|Does the SEMP describe the design processes and the design analysis steps required for an optimum design?
|Does the SEMP clearly identify any necessary supporting technical plans, such as a Verification Plan or an Integration Plan? Does it define when and how they will be written?
|Does the SEMP spell out stakeholder involvement when it is necessary?
|Does the SEMP identify all the required technical staff and development teams? Does it identify the technical roles to be performed by the system’s owner, project staff, stakeholders, and the development teams?
|Does the SEMP cover the interfaces between the various development teams?
SYSTEMS ENGINEERING MANAGEMENT PLAN TEMPLATE
The title page should follow the Transportation Agency procedures or style guide. At a minimum, it should contain the following information:
1.0 Purpose of Document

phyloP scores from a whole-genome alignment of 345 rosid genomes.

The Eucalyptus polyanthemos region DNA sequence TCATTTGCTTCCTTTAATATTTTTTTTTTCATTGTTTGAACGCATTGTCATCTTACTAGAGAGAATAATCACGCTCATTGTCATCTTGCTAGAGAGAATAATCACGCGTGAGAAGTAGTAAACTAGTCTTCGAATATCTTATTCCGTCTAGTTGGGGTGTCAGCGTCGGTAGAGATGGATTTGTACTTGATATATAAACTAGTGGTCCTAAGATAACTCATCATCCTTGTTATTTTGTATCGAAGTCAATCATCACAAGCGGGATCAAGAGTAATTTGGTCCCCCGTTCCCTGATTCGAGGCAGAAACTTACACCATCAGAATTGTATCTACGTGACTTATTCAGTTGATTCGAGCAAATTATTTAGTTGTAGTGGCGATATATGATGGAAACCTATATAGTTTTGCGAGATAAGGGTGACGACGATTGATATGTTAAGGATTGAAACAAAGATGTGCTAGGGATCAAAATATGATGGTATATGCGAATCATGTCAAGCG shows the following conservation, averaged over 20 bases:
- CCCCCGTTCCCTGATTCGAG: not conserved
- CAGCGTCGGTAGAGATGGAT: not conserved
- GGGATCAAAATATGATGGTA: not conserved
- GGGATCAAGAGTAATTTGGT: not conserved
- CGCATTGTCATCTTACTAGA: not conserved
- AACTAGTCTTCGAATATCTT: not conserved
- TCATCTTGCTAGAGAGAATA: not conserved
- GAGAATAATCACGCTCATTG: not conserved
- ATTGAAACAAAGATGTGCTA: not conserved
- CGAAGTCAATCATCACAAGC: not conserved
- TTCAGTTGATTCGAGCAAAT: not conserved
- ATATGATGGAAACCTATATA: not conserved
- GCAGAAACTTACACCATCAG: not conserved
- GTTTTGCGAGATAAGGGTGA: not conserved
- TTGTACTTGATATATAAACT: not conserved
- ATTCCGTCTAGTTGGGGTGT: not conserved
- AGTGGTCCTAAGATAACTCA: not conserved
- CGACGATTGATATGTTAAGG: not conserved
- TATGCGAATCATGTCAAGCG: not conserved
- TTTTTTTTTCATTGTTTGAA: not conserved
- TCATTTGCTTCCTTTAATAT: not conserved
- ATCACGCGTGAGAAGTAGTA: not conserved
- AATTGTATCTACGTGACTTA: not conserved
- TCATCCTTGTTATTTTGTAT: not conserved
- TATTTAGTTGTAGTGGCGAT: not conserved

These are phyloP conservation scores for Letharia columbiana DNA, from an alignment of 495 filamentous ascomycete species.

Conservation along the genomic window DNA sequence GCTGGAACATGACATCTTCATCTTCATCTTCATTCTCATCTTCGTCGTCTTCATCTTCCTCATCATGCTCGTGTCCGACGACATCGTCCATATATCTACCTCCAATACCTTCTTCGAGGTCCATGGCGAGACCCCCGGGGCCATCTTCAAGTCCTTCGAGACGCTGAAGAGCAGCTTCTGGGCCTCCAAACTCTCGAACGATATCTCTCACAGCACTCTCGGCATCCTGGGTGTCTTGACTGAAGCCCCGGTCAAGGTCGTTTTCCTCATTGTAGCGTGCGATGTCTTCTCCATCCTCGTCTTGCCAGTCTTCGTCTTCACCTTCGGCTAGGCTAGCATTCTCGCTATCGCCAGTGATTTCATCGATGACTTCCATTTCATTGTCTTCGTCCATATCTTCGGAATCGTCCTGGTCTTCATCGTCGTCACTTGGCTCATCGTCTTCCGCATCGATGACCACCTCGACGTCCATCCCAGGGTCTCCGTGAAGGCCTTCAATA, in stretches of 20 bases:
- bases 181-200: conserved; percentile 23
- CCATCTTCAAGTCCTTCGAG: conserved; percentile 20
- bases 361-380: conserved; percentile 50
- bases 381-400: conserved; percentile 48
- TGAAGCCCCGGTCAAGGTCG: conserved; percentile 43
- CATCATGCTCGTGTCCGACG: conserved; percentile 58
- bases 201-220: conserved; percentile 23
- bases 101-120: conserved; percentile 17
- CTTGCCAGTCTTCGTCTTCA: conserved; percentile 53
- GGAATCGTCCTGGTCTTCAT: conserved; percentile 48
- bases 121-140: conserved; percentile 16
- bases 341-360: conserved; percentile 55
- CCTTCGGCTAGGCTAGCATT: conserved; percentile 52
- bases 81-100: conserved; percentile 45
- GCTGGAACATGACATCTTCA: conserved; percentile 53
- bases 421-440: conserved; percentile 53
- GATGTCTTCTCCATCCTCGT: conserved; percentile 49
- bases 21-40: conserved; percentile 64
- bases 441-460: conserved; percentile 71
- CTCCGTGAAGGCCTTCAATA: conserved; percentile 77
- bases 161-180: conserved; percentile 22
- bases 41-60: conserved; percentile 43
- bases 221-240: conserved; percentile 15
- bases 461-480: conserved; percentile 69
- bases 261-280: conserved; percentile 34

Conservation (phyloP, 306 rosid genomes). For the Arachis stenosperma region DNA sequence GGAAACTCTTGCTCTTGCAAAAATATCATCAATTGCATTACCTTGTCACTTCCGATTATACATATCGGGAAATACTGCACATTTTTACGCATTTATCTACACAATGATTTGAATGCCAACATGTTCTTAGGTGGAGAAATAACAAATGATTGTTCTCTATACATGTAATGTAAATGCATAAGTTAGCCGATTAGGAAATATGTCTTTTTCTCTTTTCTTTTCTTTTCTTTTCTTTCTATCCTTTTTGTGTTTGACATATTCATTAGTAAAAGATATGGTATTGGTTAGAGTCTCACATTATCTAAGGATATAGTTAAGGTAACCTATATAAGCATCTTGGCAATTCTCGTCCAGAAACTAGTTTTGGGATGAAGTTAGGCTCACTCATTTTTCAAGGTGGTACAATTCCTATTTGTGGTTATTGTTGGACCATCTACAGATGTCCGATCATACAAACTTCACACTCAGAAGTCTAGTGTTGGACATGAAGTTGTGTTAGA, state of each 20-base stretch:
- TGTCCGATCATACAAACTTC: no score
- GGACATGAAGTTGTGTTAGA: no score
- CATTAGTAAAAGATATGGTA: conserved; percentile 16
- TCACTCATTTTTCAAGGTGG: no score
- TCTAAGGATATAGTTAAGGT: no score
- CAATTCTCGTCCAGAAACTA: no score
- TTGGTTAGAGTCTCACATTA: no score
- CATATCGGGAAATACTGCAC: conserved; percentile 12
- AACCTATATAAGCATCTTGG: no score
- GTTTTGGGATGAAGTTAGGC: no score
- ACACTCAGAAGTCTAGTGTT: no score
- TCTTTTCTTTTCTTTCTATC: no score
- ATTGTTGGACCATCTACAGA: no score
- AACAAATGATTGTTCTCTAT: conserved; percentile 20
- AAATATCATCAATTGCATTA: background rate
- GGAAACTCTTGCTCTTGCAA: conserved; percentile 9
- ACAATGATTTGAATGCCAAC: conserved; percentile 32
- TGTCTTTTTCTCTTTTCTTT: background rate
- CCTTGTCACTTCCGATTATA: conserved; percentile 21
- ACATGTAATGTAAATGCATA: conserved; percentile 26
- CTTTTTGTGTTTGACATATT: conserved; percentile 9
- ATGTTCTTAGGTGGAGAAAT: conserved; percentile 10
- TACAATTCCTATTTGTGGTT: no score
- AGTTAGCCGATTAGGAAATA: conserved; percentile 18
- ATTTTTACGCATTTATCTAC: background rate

This section is a brief statement of the purpose of this document and the plan for the systems engineering activities with special emphasis on the engineering challenges of the system to be built.
2.0 Scope of Project
This section gives a brief description of the planned project and the purpose of the system to be built. Special emphasis is placed on the project’s complexities and challenges that must be addressed by the systems engineering efforts.
This section also describes the environment in which the project will operate. It identifies the organization structures that encompass all stakeholders. It gives a brief description of the role to be played by each stakeholder. This includes ad hoc and existing management work groups and multi-disciplinary technical teams that should be formed or used to support the project. Such teams are critical to reaching successful system deployment.
This section defines the general process for developing the SEMP, including the draft framework version prepared by the transportation agency or their Systems Engineer and the complete version prepared in conjunction with the Systems Engineer and Development Teams.
3.0 Technical Planning and Control